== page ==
CONJUNCTIONS: A Web Exclusive
Begins
Gillian Conoley






begins with sound of bell

ends with briefcase dark

glorying day’s pantomime

I feed on color

I take the symbols turn them over

I don’t understand a thing

when I look, I sturdy the thread

on the lake, form

when I look, a face

a living unity recomposed











my beloveds cannot unwire

in time for dinner

against these couches these islands they roam

the hallway’s blur

nothing holds at this exposure

I didn’t want my eyes to be

my reality negator











thick black plastic laid down over weeds

bewitched female mass

Spinoza tells us the animals walk solitary

in the rain and do not question

being whole   I cannot

see and it is irritating me

memory rains all over my family

memory rains all over my work











slow cool of the ice in my cheek

I am ashamed that I would like to see inside

the skull of my daughter

and fix everything

I am ordinary and alone

a bosomy female figure appears

behind the screen door

the smell of parrots

a ribbon falls

from my daughter’s hair

onto her plastic town











in the big green and athletic fields

one could imagine a particularly

rigorous amount of fucking

at my gate, the saturated

mildly hysterical birds of paradise

stare one into the other











I am committed to the visual

though I like talking, too

and wearing several pairs

of glasses, that is like

the description of a film

one pupil never sees the other though

both may shift and roam

likewise the dirt was fine, moist and coal black

good to grow up, around, and in











the history came along unyielding and in ill repair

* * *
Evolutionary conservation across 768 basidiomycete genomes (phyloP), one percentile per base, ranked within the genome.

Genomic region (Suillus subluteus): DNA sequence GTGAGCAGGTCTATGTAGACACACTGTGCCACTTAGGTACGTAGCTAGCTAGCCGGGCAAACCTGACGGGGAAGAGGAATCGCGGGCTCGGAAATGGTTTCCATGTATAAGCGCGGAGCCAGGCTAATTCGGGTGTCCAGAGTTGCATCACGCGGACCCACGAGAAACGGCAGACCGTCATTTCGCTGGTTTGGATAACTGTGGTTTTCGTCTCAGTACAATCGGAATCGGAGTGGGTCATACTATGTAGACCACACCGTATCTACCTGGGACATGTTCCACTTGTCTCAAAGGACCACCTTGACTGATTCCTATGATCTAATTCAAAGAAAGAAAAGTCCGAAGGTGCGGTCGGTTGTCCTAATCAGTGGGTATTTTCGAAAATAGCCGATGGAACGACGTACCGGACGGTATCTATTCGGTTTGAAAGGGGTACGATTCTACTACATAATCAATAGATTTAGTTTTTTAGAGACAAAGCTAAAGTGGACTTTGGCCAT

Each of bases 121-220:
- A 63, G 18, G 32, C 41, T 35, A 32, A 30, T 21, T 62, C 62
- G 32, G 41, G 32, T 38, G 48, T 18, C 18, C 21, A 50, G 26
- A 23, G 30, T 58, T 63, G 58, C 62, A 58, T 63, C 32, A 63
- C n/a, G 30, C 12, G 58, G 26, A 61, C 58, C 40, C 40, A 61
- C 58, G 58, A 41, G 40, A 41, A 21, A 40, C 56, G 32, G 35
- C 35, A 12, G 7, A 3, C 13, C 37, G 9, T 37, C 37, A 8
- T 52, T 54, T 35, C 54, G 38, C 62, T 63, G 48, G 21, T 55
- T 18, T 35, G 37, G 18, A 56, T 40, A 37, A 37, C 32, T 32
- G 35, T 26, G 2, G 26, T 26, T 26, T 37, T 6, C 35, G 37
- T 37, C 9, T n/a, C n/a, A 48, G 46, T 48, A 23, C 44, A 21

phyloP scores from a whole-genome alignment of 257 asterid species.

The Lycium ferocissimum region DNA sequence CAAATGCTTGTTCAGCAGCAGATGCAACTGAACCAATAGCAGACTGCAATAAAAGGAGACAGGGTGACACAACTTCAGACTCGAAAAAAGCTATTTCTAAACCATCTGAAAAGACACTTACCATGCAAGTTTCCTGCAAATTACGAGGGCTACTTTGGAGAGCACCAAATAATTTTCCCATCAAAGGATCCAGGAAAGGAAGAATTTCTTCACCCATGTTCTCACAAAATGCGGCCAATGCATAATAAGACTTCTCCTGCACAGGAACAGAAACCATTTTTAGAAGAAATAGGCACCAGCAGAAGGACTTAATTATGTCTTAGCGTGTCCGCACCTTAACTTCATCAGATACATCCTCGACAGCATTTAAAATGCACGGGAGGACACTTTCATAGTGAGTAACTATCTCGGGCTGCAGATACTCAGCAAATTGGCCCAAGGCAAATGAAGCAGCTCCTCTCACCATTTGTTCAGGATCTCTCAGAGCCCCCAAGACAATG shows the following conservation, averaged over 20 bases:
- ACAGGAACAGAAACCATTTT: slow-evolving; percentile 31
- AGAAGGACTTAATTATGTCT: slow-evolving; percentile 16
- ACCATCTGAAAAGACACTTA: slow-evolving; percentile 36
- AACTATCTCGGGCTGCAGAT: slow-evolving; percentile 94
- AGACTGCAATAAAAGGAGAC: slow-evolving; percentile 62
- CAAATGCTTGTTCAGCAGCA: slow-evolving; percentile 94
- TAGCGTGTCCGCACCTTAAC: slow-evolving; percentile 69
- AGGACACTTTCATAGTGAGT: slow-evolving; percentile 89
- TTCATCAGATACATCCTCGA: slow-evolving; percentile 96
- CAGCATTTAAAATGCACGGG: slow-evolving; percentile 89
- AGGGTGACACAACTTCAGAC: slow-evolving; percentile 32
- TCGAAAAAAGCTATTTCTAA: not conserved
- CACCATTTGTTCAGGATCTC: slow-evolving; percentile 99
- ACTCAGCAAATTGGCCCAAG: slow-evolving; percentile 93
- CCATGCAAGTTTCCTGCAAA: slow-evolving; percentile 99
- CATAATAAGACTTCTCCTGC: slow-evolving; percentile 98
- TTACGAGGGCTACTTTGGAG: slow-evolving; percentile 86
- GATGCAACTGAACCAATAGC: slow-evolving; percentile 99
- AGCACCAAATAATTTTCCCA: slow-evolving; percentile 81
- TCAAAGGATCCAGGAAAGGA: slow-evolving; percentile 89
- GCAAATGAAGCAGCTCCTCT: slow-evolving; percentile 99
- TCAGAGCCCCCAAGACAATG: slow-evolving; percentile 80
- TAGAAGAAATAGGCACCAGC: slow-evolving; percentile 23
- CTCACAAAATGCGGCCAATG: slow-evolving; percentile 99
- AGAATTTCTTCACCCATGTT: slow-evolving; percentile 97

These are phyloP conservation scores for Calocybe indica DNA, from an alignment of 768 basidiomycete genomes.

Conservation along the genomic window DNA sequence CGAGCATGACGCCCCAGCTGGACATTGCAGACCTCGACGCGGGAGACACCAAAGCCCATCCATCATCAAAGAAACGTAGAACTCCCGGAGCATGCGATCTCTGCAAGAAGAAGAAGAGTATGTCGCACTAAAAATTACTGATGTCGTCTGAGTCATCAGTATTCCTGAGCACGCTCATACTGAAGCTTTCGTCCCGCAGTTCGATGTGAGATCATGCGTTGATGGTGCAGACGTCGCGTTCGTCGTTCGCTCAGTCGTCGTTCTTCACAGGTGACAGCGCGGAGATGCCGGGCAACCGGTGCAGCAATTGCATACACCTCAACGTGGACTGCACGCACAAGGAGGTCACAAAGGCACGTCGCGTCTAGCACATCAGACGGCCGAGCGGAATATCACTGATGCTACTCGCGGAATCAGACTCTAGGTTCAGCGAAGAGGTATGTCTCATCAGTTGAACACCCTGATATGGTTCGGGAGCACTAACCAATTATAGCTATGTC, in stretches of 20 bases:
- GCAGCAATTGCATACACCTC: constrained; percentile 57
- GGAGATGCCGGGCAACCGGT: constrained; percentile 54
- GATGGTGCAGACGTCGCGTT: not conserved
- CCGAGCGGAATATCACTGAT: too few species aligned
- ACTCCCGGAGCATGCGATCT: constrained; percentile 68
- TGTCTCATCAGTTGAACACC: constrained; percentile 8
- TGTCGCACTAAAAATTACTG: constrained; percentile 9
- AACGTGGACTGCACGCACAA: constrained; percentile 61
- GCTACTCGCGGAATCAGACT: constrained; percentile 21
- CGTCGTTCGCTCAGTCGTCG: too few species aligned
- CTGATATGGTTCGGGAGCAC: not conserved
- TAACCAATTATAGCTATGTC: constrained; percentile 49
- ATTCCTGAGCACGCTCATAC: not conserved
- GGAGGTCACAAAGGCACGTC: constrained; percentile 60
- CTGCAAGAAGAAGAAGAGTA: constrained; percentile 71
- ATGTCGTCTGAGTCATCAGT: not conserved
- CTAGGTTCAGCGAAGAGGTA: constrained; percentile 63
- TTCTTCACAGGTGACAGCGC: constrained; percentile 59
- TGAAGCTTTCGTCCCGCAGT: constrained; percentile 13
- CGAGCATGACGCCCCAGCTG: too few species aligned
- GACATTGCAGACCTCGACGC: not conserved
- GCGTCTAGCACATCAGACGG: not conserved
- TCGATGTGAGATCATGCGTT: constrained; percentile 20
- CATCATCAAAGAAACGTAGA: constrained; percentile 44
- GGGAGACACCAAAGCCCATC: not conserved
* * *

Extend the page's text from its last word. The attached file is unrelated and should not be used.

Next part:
a system I walked but could not climb

I met uncertain people with untaught

though fully absorbed vernaculars

a waft of baking on the sidewalks

on the porches the cloudless simplicities











to stay the field I strode my modern town hard into the falling rain

I was running really hard away as if to stumble forward

I was one big block shape

I was many folded into a sweater

I had a great desire to see myself now as a mother to that image

and build further a humility of splendidness

a riot of spirit I could die into and leap toward and for in joy











if the middle range would have me now

would permit me

a particularly Blakean protein

lodged too deep in my psyche and that’s

what is wrong with me

if when I look out I am turning on that subjectivity

geodesic and unlikely

hungry the narcissistic ego would find a way

to get out of the pathological books

I love dancing because it makes me feel

strong and beautiful

and made of muscle and air

it is a weedy, unmanicured trail











Kandinsky said an object was a narrative

and so he disapproved of it

deKooning said you are with a group or movement

because you cannot help it

I just wanted a church we could go to

or stand in front of and beg

to allow something to remain potential

so the eyes wouldn’t hate their little dictators











for one eye, a small Mesopotamian figure

for one eye, a big abstract

I look, and your face is like a part of speech not spoken

a tragedy so near its comic ash

one eye is my future, one eye, my mausoleum

the divine in what is seen

in which we view only the shade of

possibility: a semi-reluctant scribe I read her book trembling











scattered in every territory

as one of the visibles this dispatch

sun I wish you

each euphoriant ephemery

everything ought

to keep on going

I imagine my life







Gillian Conoley is the author of six collections of poetry, including Profane Halo, Lovers in the Used World, Tall Stranger (a finalist for the National Book Critics Circle Award), and, most recently, The Plot Genie, from Omnidawn. Her work can be found in anthologies such as W. W. Norton’s forthcoming Postmodern American Poetry (second edition), American Hybrid, Counterpath’s Postmodern Lyricism, and Oscar Mondadori’s Nuova Poesia Americana. The editor and founder of Volt magazine, she teaches in the Program for Writers and Poets at Sonoma State University.